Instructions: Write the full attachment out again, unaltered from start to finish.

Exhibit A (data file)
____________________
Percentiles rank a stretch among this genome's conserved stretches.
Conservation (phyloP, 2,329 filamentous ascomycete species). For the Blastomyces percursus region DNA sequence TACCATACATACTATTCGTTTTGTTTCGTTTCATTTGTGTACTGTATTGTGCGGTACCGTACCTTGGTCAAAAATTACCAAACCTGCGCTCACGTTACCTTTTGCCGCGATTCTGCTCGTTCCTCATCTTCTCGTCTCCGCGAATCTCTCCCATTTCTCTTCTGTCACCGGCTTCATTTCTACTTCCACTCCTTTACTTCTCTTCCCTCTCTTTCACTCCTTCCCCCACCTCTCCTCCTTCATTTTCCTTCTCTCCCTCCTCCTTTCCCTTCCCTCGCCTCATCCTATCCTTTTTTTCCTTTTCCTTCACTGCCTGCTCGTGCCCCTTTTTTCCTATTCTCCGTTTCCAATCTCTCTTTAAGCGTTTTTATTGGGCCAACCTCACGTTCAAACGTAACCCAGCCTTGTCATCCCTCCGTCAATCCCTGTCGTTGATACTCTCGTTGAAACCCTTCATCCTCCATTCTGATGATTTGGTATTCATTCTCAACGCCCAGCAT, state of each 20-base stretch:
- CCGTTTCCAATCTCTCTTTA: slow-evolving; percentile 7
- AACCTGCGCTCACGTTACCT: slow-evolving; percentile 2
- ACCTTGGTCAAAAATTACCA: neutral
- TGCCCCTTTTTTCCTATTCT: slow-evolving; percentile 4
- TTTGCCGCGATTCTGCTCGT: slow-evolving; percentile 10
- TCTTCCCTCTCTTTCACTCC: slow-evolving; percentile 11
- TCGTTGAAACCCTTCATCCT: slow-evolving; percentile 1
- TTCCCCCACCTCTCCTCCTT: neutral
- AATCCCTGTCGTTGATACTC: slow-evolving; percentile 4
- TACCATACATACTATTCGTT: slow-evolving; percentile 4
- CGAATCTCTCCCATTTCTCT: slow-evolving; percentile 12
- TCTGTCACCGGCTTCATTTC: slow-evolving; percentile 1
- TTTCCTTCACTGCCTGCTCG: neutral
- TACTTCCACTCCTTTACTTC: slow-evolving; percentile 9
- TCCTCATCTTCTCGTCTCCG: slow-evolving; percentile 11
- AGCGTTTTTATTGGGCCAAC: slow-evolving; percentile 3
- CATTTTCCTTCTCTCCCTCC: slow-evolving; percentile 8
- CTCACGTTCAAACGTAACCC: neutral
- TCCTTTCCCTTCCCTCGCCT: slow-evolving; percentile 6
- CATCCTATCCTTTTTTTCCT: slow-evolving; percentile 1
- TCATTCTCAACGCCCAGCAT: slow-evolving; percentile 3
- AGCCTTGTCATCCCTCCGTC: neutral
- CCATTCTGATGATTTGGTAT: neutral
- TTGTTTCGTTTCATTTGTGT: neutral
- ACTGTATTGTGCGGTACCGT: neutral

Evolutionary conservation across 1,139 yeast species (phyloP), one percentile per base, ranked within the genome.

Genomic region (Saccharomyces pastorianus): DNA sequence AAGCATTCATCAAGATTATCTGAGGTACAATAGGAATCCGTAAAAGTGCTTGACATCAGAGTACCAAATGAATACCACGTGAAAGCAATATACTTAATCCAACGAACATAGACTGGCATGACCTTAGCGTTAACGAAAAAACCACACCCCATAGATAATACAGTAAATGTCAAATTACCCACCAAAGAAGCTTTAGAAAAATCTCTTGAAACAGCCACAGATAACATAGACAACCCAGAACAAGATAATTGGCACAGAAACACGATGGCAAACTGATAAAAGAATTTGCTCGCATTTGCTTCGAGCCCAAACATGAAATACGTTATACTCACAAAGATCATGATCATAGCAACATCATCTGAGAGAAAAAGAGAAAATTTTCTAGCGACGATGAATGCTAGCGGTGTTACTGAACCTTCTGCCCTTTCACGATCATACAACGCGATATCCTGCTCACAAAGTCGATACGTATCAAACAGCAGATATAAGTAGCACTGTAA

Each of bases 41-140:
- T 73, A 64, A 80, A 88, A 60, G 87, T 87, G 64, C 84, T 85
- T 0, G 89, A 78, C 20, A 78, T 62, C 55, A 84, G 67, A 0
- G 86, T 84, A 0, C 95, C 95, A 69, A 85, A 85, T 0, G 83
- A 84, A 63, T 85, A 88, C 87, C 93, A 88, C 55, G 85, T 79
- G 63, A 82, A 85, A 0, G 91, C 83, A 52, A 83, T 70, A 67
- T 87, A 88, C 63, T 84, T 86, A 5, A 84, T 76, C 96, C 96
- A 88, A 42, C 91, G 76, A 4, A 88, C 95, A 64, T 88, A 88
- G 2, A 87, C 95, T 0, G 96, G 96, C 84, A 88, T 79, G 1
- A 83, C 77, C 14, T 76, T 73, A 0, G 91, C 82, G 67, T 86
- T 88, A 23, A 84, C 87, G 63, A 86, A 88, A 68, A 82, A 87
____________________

Percentiles rank a stretch among this genome's conserved stretches.
Conservation (phyloP, 2,329 filamentous ascomycete species). For the Blastomyces percursus region DNA sequence TACCATACATACTATTCGTTTTGTTTCGTTTCATTTGTGTACTGTATTGTGCGGTACCGTACCTTGGTCAAAAATTACCAAACCTGCGCTCACGTTACCTTTTGCCGCGATTCTGCTCGTTCCTCATCTTCTCGTCTCCGCGAATCTCTCCCATTTCTCTTCTGTCACCGGCTTCATTTCTACTTCCACTCCTTTACTTCTCTTCCCTCTCTTTCACTCCTTCCCCCACCTCTCCTCCTTCATTTTCCTTCTCTCCCTCCTCCTTTCCCTTCCCTCGCCTCATCCTATCCTTTTTTTCCTTTTCCTTCACTGCCTGCTCGTGCCCCTTTTTTCCTATTCTCCGTTTCCAATCTCTCTTTAAGCGTTTTTATTGGGCCAACCTCACGTTCAAACGTAACCCAGCCTTGTCATCCCTCCGTCAATCCCTGTCGTTGATACTCTCGTTGAAACCCTTCATCCTCCATTCTGATGATTTGGTATTCATTCTCAACGCCCAGCAT, state of each 20-base stretch:
- CCGTTTCCAATCTCTCTTTA: slow-evolving; percentile 7
- AACCTGCGCTCACGTTACCT: slow-evolving; percentile 2
- ACCTTGGTCAAAAATTACCA: neutral
- TGCCCCTTTTTTCCTATTCT: slow-evolving; percentile 4
- TTTGCCGCGATTCTGCTCGT: slow-evolving; percentile 10
- TCTTCCCTCTCTTTCACTCC: slow-evolving; percentile 11
- TCGTTGAAACCCTTCATCCT: slow-evolving; percentile 1
- TTCCCCCACCTCTCCTCCTT: neutral
- AATCCCTGTCGTTGATACTC: slow-evolving; percentile 4
- TACCATACATACTATTCGTT: slow-evolving; percentile 4
- CGAATCTCTCCCATTTCTCT: slow-evolving; percentile 12
- TCTGTCACCGGCTTCATTTC: slow-evolving; percentile 1
- TTTCCTTCACTGCCTGCTCG: neutral
- TACTTCCACTCCTTTACTTC: slow-evolving; percentile 9
- TCCTCATCTTCTCGTCTCCG: slow-evolving; percentile 11
- AGCGTTTTTATTGGGCCAAC: slow-evolving; percentile 3
- CATTTTCCTTCTCTCCCTCC: slow-evolving; percentile 8
- CTCACGTTCAAACGTAACCC: neutral
- TCCTTTCCCTTCCCTCGCCT: slow-evolving; percentile 6
- CATCCTATCCTTTTTTTCCT: slow-evolving; percentile 1
- TCATTCTCAACGCCCAGCAT: slow-evolving; percentile 3
- AGCCTTGTCATCCCTCCGTC: neutral
- CCATTCTGATGATTTGGTAT: neutral
- TTGTTTCGTTTCATTTGTGT: neutral
- ACTGTATTGTGCGGTACCGT: neutral

Evolutionary conservation across 1,139 yeast species (phyloP), one percentile per base, ranked within the genome.

Genomic region (Saccharomyces pastorianus): DNA sequence AAGCATTCATCAAGATTATCTGAGGTACAATAGGAATCCGTAAAAGTGCTTGACATCAGAGTACCAAATGAATACCACGTGAAAGCAATATACTTAATCCAACGAACATAGACTGGCATGACCTTAGCGTTAACGAAAAAACCACACCCCATAGATAATACAGTAAATGTCAAATTACCCACCAAAGAAGCTTTAGAAAAATCTCTTGAAACAGCCACAGATAACATAGACAACCCAGAACAAGATAATTGGCACAGAAACACGATGGCAAACTGATAAAAGAATTTGCTCGCATTTGCTTCGAGCCCAAACATGAAATACGTTATACTCACAAAGATCATGATCATAGCAACATCATCTGAGAGAAAAAGAGAAAATTTTCTAGCGACGATGAATGCTAGCGGTGTTACTGAACCTTCTGCCCTTTCACGATCATACAACGCGATATCCTGCTCACAAAGTCGATACGTATCAAACAGCAGATATAAGTAGCACTGTAA

Each of bases 41-140:
- T 73, A 64, A 80, A 88, A 60, G 87, T 87, G 64, C 84, T 85
- T 0, G 89, A 78, C 20, A 78, T 62, C 55, A 84, G 67, A 0
- G 86, T 84, A 0, C 95, C 95, A 69, A 85, A 85, T 0, G 83
- A 84, A 63, T 85, A 88, C 87, C 93, A 88, C 55, G 85, T 79
- G 63, A 82, A 85, A 0, G 91, C 83, A 52, A 83, T 70, A 67
- T 87, A 88, C 63, T 84, T 86, A 5, A 84, T 76, C 96, C 96
- A 88, A 42, C 91, G 76, A 4, A 88, C 95, A 64, T 88, A 88
- G 2, A 87, C 95, T 0, G 96, G 96, C 84, A 88, T 79, G 1
- A 83, C 77, C 14, T 76, T 73, A 0, G 91, C 82, G 67, T 86
- T 88, A 23, A 84, C 87, G 63, A 86, A 88, A 68, A 82, A 87